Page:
Sentencing / Post-Conviction

Virginia governor formally pardons 'Norfolk Four' wrongly convicted in 1997 rape and murder case

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Gov. Terry McAuliffe

Virginia Gov. Terry McAuliffe.

The so-called “Norfolk Four” Navy veterans convicted of rape and murder after being coerced into false confessions were formally pardoned Tuesday by Virginia Gov. Terry McAuliffe, the Washington Post and the Associated Press report.

The men served years in prison for the 1997 rape and murder of 18-year-old Michelle Moore-Bosko, the wife of another sailor who was soon to return from deployment at sea. The men were wrongly convicted although Norfolk police had information pointing to the actual murderer within two weeks of Moore-Bosko’s death.

Danial Williams, Derek Tice and Joseph Dick were convicted of rape and murder. Facing the death penalty, they entered plea agreements and were sentenced to life in prison. Eric Wilson was acquitted of murder but convicted of rape and spent more than eight years in prison. Wilson was released from prison before then-Gov. Timothy Kaine in 2009 conditionally pardoned and released the other three.

The Innocence Project took on the case in 2005 and filed petitions for clemency. Lawyers continued to press for full clemency after the conditional pardons.

The lead police detective on the case, Robert Glenn Ford, got the men, one at a time in succession, to admit to the killing and testify against one another, despite the fact that the crime scene did not indicate a large number of assailants. In 2010, Ford was convicted, in an unrelated matter, of accepting money from criminals in exchange for helping them get out on bond or having their sentences reduced. He was sentenced to 12½ years in prison.

The Norfolk Four saga began with the arrest of seven sailors on capital murder charges, although DNA at the scene matched none of them. Prosecutors dropped charges against three of them when their alibis were confirmed.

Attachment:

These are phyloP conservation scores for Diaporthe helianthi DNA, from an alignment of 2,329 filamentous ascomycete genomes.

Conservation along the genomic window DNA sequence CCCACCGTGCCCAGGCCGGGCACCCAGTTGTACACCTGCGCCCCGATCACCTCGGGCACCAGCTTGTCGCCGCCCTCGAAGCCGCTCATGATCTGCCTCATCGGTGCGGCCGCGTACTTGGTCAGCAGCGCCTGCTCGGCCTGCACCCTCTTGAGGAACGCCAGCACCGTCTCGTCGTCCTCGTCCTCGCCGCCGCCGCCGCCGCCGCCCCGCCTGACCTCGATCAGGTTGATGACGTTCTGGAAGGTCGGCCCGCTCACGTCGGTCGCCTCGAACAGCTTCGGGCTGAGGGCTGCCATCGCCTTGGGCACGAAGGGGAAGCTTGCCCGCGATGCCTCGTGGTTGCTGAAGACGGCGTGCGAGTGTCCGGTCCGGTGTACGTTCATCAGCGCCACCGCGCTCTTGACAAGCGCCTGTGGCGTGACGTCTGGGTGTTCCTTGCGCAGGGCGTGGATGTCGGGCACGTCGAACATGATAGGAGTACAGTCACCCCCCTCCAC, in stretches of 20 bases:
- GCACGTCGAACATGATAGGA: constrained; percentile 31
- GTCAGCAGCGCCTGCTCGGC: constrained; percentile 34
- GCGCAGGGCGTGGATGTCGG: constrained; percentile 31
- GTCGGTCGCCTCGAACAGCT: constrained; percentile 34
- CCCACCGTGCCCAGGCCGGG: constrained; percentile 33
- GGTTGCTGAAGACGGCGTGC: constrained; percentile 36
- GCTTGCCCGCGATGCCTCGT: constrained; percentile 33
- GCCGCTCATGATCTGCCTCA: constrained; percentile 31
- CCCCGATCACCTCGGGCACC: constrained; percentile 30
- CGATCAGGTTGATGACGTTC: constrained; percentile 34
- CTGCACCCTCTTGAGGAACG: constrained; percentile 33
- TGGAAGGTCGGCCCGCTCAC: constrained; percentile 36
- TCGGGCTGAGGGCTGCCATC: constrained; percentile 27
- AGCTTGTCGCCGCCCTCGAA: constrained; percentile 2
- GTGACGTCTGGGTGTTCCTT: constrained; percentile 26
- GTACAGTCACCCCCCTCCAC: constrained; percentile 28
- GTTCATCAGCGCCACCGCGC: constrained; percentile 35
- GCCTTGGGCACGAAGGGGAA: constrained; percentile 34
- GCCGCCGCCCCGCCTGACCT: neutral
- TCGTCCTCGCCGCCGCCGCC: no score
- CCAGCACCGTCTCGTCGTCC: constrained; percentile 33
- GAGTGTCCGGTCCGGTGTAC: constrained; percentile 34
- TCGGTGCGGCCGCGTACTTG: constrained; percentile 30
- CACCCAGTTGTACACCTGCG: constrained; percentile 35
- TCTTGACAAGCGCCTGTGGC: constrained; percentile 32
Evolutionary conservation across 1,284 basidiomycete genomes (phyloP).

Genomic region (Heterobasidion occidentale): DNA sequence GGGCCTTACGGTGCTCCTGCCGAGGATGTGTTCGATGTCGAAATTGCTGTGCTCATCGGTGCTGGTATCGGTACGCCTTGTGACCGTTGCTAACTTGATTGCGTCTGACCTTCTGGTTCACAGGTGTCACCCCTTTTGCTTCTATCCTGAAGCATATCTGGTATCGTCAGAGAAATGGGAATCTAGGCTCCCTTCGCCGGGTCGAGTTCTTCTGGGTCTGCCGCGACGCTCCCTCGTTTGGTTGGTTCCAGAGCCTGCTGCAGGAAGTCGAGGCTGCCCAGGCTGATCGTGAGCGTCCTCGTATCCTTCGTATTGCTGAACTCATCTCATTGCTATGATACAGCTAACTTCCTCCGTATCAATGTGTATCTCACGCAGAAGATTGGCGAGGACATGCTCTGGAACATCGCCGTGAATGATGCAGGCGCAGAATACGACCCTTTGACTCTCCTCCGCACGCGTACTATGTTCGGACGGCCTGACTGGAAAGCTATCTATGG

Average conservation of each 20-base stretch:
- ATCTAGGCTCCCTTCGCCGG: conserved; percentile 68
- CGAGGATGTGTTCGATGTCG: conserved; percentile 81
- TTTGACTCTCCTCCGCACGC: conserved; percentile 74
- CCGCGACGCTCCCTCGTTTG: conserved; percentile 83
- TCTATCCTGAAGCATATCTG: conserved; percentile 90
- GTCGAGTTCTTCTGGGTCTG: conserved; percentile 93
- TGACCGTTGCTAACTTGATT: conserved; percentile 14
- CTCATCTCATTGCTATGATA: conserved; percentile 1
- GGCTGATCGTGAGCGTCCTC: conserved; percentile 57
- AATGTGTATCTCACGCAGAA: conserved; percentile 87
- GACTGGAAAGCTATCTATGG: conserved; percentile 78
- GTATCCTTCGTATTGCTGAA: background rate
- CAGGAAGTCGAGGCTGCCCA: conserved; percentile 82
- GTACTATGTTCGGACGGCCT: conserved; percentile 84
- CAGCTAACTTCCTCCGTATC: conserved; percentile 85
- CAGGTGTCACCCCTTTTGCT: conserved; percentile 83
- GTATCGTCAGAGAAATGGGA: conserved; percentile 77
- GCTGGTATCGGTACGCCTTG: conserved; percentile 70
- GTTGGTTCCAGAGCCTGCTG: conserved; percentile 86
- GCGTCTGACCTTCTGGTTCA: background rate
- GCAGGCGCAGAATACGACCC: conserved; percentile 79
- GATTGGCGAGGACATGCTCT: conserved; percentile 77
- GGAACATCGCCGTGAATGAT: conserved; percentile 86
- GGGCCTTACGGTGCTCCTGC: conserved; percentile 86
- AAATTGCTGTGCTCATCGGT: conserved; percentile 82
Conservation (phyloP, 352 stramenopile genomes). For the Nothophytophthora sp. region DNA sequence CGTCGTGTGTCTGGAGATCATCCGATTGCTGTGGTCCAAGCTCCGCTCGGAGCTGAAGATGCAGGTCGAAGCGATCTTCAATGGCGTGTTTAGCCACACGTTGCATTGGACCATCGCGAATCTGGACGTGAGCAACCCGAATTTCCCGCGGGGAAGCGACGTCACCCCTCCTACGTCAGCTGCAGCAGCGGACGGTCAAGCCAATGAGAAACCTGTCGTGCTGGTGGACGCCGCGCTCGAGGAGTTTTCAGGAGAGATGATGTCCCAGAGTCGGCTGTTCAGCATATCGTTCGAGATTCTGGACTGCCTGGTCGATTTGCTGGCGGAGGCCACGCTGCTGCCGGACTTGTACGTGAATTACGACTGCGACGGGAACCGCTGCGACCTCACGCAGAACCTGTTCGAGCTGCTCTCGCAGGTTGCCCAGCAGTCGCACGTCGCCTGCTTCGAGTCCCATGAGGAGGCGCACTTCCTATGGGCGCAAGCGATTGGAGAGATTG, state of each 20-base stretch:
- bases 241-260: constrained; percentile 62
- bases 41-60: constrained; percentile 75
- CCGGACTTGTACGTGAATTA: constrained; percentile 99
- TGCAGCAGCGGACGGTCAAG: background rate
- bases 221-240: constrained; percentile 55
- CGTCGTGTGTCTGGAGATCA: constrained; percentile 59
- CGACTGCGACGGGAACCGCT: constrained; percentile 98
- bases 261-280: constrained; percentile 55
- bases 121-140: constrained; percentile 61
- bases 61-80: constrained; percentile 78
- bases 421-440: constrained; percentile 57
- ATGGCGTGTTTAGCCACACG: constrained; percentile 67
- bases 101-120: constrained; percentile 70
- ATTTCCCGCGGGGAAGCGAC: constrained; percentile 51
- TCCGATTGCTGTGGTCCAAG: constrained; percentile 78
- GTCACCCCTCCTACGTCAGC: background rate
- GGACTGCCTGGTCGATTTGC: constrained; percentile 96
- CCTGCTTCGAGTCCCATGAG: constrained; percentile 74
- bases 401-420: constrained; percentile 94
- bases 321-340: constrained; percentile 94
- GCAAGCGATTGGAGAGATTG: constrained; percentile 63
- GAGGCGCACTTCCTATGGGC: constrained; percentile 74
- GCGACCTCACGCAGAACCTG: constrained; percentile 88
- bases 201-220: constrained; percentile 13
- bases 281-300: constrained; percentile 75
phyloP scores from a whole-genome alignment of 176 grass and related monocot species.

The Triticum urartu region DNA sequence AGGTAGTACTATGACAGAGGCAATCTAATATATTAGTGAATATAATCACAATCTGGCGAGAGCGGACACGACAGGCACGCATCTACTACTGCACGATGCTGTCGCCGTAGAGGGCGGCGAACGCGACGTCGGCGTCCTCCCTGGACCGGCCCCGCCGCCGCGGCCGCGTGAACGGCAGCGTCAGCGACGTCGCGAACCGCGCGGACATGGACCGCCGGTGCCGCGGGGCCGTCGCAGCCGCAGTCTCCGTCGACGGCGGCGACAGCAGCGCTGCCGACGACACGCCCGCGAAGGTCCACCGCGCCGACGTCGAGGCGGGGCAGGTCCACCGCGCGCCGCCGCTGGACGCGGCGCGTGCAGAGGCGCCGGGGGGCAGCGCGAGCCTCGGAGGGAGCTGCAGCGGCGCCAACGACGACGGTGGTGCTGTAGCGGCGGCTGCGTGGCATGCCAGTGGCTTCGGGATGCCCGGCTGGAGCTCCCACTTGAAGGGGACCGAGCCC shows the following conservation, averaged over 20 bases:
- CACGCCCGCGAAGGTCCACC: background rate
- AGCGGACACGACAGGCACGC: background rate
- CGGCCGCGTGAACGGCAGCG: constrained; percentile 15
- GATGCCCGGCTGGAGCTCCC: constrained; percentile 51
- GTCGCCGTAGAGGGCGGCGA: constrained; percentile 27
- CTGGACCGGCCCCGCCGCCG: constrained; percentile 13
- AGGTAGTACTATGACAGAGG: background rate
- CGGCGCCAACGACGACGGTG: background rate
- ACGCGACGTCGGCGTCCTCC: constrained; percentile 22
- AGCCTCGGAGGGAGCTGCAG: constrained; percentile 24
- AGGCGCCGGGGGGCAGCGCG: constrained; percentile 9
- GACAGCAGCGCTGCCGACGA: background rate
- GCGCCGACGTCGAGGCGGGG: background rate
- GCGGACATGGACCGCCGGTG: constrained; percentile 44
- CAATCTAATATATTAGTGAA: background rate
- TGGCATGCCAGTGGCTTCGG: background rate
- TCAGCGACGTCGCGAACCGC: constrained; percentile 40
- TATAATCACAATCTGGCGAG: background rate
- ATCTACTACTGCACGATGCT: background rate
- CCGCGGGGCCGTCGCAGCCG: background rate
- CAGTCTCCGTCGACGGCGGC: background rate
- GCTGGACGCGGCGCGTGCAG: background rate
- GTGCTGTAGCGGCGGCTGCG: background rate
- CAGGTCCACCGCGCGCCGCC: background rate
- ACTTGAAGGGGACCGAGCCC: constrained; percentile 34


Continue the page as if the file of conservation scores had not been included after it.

In 1999, an inmate named Omar Ballard wrote a letter to a friend and confessed to the crime. His DNA matched the crime scene DNA. He said he acted alone, but police and prosecutors were unrelenting with the case against the four sailors.

Last year, U.S. District Judge John Gibney of the Eastern District of Virginia held evidentiary hearings on the case because he recognized the continuing consequences of wrongful convictions. For example, Wilson was unable to adopt his stepson because he was still registered as a convicted sex offender.

“It is time for the Commonwealth to free these men of the continuing shackles of their conviction,” Gibney wrote. “By any measure, the evidence shows the defendants’ innocence. … No sane human being could find them guilty.”

The Virginia attorney general’s office subsequently conceded error in the case, saying it would end pursuit of prosecutions against Dick and Williams and dismissed all charges against Tice.

“It is truly a shame that they have had to fight so hard for so long to be fully pardoned,” said Donald Salzman, who represented Williams.

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